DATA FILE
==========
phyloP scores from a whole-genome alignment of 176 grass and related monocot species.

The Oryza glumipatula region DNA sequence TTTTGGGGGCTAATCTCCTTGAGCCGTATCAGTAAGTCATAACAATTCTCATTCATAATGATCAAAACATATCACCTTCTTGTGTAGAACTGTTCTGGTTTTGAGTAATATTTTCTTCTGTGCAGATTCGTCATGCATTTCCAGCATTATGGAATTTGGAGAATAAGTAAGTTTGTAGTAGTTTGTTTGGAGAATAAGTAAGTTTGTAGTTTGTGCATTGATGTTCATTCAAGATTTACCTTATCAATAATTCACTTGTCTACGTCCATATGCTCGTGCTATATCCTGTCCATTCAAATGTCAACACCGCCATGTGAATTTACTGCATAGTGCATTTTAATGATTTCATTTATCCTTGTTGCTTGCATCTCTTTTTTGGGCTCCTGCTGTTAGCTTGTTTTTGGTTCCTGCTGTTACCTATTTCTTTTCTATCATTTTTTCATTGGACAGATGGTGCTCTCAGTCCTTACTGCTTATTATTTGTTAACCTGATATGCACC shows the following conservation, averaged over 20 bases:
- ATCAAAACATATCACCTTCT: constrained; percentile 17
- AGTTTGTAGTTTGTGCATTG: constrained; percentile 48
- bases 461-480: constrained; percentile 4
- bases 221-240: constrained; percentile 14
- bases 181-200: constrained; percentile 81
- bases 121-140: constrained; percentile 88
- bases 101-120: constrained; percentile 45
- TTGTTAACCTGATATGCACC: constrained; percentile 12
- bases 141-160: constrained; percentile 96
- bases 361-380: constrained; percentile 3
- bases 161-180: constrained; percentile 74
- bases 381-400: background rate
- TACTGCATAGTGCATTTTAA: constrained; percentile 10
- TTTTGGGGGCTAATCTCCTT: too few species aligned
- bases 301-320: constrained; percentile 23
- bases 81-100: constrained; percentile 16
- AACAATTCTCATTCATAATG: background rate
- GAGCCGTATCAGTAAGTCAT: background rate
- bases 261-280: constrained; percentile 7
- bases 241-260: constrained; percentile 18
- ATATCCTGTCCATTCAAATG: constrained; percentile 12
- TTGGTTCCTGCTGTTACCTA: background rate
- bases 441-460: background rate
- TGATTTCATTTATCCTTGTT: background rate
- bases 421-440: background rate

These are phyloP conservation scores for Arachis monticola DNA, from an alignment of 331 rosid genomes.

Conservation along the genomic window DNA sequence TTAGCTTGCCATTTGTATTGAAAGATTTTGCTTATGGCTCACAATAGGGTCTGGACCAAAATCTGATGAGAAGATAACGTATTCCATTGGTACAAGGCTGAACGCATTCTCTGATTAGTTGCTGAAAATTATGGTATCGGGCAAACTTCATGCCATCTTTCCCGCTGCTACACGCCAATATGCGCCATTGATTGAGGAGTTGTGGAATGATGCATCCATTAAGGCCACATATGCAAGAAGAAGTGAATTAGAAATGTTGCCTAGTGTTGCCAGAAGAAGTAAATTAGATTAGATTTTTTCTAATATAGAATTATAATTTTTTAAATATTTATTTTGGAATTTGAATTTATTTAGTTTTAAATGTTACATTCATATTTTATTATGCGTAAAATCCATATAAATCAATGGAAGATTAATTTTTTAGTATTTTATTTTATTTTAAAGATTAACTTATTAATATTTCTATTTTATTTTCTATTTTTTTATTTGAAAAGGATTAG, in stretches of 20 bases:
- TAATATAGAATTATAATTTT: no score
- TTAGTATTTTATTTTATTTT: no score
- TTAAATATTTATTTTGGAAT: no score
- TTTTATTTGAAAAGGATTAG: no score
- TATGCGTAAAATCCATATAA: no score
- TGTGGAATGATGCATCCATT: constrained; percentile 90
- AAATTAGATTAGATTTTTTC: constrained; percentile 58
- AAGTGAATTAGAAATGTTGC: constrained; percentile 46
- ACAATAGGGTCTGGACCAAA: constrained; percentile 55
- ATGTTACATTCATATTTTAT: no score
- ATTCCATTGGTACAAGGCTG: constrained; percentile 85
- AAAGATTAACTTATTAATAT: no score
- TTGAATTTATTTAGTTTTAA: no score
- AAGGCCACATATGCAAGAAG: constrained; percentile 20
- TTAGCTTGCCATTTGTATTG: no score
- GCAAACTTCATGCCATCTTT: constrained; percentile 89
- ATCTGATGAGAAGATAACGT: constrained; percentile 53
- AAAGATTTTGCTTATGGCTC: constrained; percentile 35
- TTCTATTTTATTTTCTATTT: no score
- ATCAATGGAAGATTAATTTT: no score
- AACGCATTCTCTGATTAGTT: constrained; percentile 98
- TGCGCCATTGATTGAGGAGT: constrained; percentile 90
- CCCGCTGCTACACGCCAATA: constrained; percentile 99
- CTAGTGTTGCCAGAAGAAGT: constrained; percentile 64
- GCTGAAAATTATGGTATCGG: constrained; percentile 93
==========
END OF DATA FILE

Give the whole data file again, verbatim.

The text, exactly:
phyloP scores from a whole-genome alignment of 176 grass and related monocot species.

The Oryza glumipatula region DNA sequence TTTTGGGGGCTAATCTCCTTGAGCCGTATCAGTAAGTCATAACAATTCTCATTCATAATGATCAAAACATATCACCTTCTTGTGTAGAACTGTTCTGGTTTTGAGTAATATTTTCTTCTGTGCAGATTCGTCATGCATTTCCAGCATTATGGAATTTGGAGAATAAGTAAGTTTGTAGTAGTTTGTTTGGAGAATAAGTAAGTTTGTAGTTTGTGCATTGATGTTCATTCAAGATTTACCTTATCAATAATTCACTTGTCTACGTCCATATGCTCGTGCTATATCCTGTCCATTCAAATGTCAACACCGCCATGTGAATTTACTGCATAGTGCATTTTAATGATTTCATTTATCCTTGTTGCTTGCATCTCTTTTTTGGGCTCCTGCTGTTAGCTTGTTTTTGGTTCCTGCTGTTACCTATTTCTTTTCTATCATTTTTTCATTGGACAGATGGTGCTCTCAGTCCTTACTGCTTATTATTTGTTAACCTGATATGCACC shows the following conservation, averaged over 20 bases:
- ATCAAAACATATCACCTTCT: constrained; percentile 17
- AGTTTGTAGTTTGTGCATTG: constrained; percentile 48
- bases 461-480: constrained; percentile 4
- bases 221-240: constrained; percentile 14
- bases 181-200: constrained; percentile 81
- bases 121-140: constrained; percentile 88
- bases 101-120: constrained; percentile 45
- TTGTTAACCTGATATGCACC: constrained; percentile 12
- bases 141-160: constrained; percentile 96
- bases 361-380: constrained; percentile 3
- bases 161-180: constrained; percentile 74
- bases 381-400: background rate
- TACTGCATAGTGCATTTTAA: constrained; percentile 10
- TTTTGGGGGCTAATCTCCTT: too few species aligned
- bases 301-320: constrained; percentile 23
- bases 81-100: constrained; percentile 16
- AACAATTCTCATTCATAATG: background rate
- GAGCCGTATCAGTAAGTCAT: background rate
- bases 261-280: constrained; percentile 7
- bases 241-260: constrained; percentile 18
- ATATCCTGTCCATTCAAATG: constrained; percentile 12
- TTGGTTCCTGCTGTTACCTA: background rate
- bases 441-460: background rate
- TGATTTCATTTATCCTTGTT: background rate
- bases 421-440: background rate

These are phyloP conservation scores for Arachis monticola DNA, from an alignment of 331 rosid genomes.

Conservation along the genomic window DNA sequence TTAGCTTGCCATTTGTATTGAAAGATTTTGCTTATGGCTCACAATAGGGTCTGGACCAAAATCTGATGAGAAGATAACGTATTCCATTGGTACAAGGCTGAACGCATTCTCTGATTAGTTGCTGAAAATTATGGTATCGGGCAAACTTCATGCCATCTTTCCCGCTGCTACACGCCAATATGCGCCATTGATTGAGGAGTTGTGGAATGATGCATCCATTAAGGCCACATATGCAAGAAGAAGTGAATTAGAAATGTTGCCTAGTGTTGCCAGAAGAAGTAAATTAGATTAGATTTTTTCTAATATAGAATTATAATTTTTTAAATATTTATTTTGGAATTTGAATTTATTTAGTTTTAAATGTTACATTCATATTTTATTATGCGTAAAATCCATATAAATCAATGGAAGATTAATTTTTTAGTATTTTATTTTATTTTAAAGATTAACTTATTAATATTTCTATTTTATTTTCTATTTTTTTATTTGAAAAGGATTAG, in stretches of 20 bases:
- TAATATAGAATTATAATTTT: no score
- TTAGTATTTTATTTTATTTT: no score
- TTAAATATTTATTTTGGAAT: no score
- TTTTATTTGAAAAGGATTAG: no score
- TATGCGTAAAATCCATATAA: no score
- TGTGGAATGATGCATCCATT: constrained; percentile 90
- AAATTAGATTAGATTTTTTC: constrained; percentile 58
- AAGTGAATTAGAAATGTTGC: constrained; percentile 46
- ACAATAGGGTCTGGACCAAA: constrained; percentile 55
- ATGTTACATTCATATTTTAT: no score
- ATTCCATTGGTACAAGGCTG: constrained; percentile 85
- AAAGATTAACTTATTAATAT: no score
- TTGAATTTATTTAGTTTTAA: no score
- AAGGCCACATATGCAAGAAG: constrained; percentile 20
- TTAGCTTGCCATTTGTATTG: no score
- GCAAACTTCATGCCATCTTT: constrained; percentile 89
- ATCTGATGAGAAGATAACGT: constrained; percentile 53
- AAAGATTTTGCTTATGGCTC: constrained; percentile 35
- TTCTATTTTATTTTCTATTT: no score
- ATCAATGGAAGATTAATTTT: no score
- AACGCATTCTCTGATTAGTT: constrained; percentile 98
- TGCGCCATTGATTGAGGAGT: constrained; percentile 90
- CCCGCTGCTACACGCCAATA: constrained; percentile 99
- CTAGTGTTGCCAGAAGAAGT: constrained; percentile 64
- GCTGAAAATTATGGTATCGG: constrained; percentile 93